All of these songs and others have proven beyond a shadow of a doubt that "AC/DC" has completed the fastest and biggest comeback in the history of music.
"Back In Black" did not renew anything. It did not invent any new musical style nor did it signal any cultural change. Instead, "Back In Black" proved that sometimes greatness is actually in the lack of change. If you do something good, then keep doing the same thing, only bigger, and more powerful.
"Back In Black" proved that the genius of "AC/DC" is actually in simplicity and minimalism. If you look at the history of "AC/DC" over the years you can see that the band stuck to more or less the same simple and minimalist formula. With no substantial diversity in style or far-reaching changes in sound, "AC/DC" has managed throughout its career to bring out Masterpiece after Masterpiece, despite the apparent stagnation.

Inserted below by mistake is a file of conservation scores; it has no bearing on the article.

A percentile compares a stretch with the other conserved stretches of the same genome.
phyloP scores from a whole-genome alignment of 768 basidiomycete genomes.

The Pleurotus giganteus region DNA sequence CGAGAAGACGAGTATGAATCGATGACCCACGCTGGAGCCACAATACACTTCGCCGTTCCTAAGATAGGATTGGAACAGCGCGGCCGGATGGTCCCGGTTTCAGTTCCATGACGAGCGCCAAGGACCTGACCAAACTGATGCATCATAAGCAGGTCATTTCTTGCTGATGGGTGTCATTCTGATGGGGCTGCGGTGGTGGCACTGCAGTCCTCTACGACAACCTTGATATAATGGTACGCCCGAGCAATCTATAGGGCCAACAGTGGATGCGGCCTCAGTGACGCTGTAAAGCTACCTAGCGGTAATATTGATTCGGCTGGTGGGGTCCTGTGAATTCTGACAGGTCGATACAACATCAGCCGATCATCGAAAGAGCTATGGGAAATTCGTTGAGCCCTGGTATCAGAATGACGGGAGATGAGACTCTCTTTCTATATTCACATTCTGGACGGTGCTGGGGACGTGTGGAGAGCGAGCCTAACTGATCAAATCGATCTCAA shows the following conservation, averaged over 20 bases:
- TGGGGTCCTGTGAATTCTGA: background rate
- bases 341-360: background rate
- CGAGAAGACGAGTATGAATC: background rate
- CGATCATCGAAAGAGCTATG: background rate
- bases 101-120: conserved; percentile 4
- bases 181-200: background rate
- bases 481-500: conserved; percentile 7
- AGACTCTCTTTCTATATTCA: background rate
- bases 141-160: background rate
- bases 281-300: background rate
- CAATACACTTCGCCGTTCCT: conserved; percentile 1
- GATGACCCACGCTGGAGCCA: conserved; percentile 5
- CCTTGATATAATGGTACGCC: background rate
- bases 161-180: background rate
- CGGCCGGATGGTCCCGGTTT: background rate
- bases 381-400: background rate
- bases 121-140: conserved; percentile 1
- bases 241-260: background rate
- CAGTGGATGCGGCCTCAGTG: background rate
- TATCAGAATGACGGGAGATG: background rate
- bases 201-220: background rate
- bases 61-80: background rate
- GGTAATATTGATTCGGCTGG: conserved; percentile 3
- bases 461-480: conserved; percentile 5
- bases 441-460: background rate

Legendary producer Robert John "Mutt" Lange, who accompanied them on the album "Highway To Hell" recognized this immediately and made sure that the changes he made, to make the band accessible to the general public, would not harm its DNA. More details on the meteoric encounter between the band and Lang in a review of the album celebrating a birthday the next day.